I'll add a few tbsp's to my shakes sometimes.
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Old 08-06-2008, 06:47 AM   #3
Darryl Shaw
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Originally Posted by Allen Yeh View Post
I recall Robb liked cocoa for the load of antioxidants?

I'll add a few tbsp's to my shakes sometimes.
Cocoa has an incredibly high ORAC value.

http://oracvalues.com/sort/orac-value
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Old 08-06-2008, 11:53 AM   #4
Gittit Shwartz
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A white chocolate bar contains more sugar than a dark chocolate bar... I find it incredible that this fact wasn't taken into account in the researchers' analysis of their results (at least in the text Fenthis posted).
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Old 08-06-2008, 02:19 PM   #5
Liam Dougherty Springer
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Originally Posted by Gittit Shwartz View Post
A white chocolate bar contains more sugar than a dark chocolate bar... I find it incredible that this fact wasn't taken into account in the researchers' analysis of their results (at least in the text Fenthis posted).

I was thinking the same thing and wondered if there is any way that the difference in weight of the two types of bars reperesented that the only difference between the two was the addition of 10 grams of cocoa. Also this study looks suspiciously as though it is trying to promote eating candy bars rather than the health benefits of raw cocoa which is at best an acquired taste. For some cocoa will be considered inedible without sweetening. Still Dark choclate of 75% or above is one of my favorite cheat treats. I am in a small town on the oregon coast right now and this little coffe shop has a 91% cocoa candy bar with some super fancy type of cocoa in it. I am deffinatly getting one.
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Old 08-06-2008, 03:07 PM   #6
Fenthis Glusos
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I agree, the posted article wasn't the best selection. There are better ones online using concentrated, natural cocoa sources.

Anyway, I bought some cocoa yesterday from here, which is available in 4 ounces or 1 pound: http://www.starwest-botanicals.com/p...r-organic.html (they also sell some mugwort if you're into psychical dreams) and will report back with how I feel about true, cocoa tea. haha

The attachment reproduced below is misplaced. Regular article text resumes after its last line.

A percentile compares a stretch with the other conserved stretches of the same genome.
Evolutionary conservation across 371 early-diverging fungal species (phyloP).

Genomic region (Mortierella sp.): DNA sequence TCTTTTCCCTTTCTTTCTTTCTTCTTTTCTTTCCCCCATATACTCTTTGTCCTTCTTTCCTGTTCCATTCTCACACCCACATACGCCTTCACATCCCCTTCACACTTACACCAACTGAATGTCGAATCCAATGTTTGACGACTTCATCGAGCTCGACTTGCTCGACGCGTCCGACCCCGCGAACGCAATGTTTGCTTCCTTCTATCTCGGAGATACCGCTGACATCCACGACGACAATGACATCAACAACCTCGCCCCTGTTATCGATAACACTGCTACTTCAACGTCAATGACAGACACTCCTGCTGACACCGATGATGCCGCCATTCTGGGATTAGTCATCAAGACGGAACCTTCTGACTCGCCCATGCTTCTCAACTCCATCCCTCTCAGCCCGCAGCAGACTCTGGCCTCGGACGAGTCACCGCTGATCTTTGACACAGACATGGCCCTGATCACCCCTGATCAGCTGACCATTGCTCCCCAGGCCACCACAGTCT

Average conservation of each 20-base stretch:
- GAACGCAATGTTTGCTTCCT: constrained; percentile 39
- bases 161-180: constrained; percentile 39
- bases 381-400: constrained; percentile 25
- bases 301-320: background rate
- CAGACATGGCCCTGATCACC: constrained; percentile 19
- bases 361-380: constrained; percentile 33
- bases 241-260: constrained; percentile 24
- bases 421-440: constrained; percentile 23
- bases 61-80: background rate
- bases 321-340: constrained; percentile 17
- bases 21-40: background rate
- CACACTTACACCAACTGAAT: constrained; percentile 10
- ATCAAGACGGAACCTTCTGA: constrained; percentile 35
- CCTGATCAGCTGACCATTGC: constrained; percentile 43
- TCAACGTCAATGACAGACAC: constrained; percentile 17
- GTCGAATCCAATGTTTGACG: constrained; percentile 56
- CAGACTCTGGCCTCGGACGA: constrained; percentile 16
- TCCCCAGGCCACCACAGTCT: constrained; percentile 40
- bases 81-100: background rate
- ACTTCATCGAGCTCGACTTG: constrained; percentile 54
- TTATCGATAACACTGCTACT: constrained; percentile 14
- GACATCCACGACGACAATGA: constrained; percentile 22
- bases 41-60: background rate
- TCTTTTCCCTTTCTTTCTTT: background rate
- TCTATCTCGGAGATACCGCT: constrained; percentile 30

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Old 08-06-2008, 03:29 PM   #7
Liam Dougherty Springer
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does "processed with alkali" effect its health atributes
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Old 08-07-2008, 02:27 PM   #8
Fenthis Glusos
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Originally Posted by Liam Dougherty Springer View Post
does "processed with alkali" effect its health atributes
Yes it does, that and being Dutch-processed. Go for 100% organic, especially for the cardiovascular benefits.

In other news, I find that I've been leaner than usual as of late with my recent addition of milk back into my diet. I used to drink a lot of milk as a kid and was always lean, then heard about the apparent wrongings of dairy and eliminated it from my intake. Started it drinking it again and noticing my body fat shrinking. Strange.

My body seems to be able to handle dairy extremely well - that or all the extra calcium that I'm getting (I don't believe even the cruciferous veggies rank near as well as milk calcium)
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Old 08-13-2008, 04:56 PM   #9
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I've got to say, this stuff is just real GOOD. Had a cup before -- one teaspoon mixed into a cup of boiled water, mixes excellently and tastes as good as it mixes. Yummy...no sugar needed!

Coffee and tea just do not match. Feels Awesome.
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Old 08-18-2008, 06:34 AM   #10
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I'm currently reading Anticancer: A New Way of Life by Dr David Servan-Schreiber and on p.140 there's mention of another potential health benefit of eating chocolate -

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Blueberries contain anthocyanidins and proanthocyanidins, molecules which are capable of forcing cancer cells to commit suicide (apoptosis). In the laboratory these molecules act on several cancer lines and are particularly effective against colon cancer. Other rich sources of proanthocyanidins are cranberries, cinnamon and dark chocolate.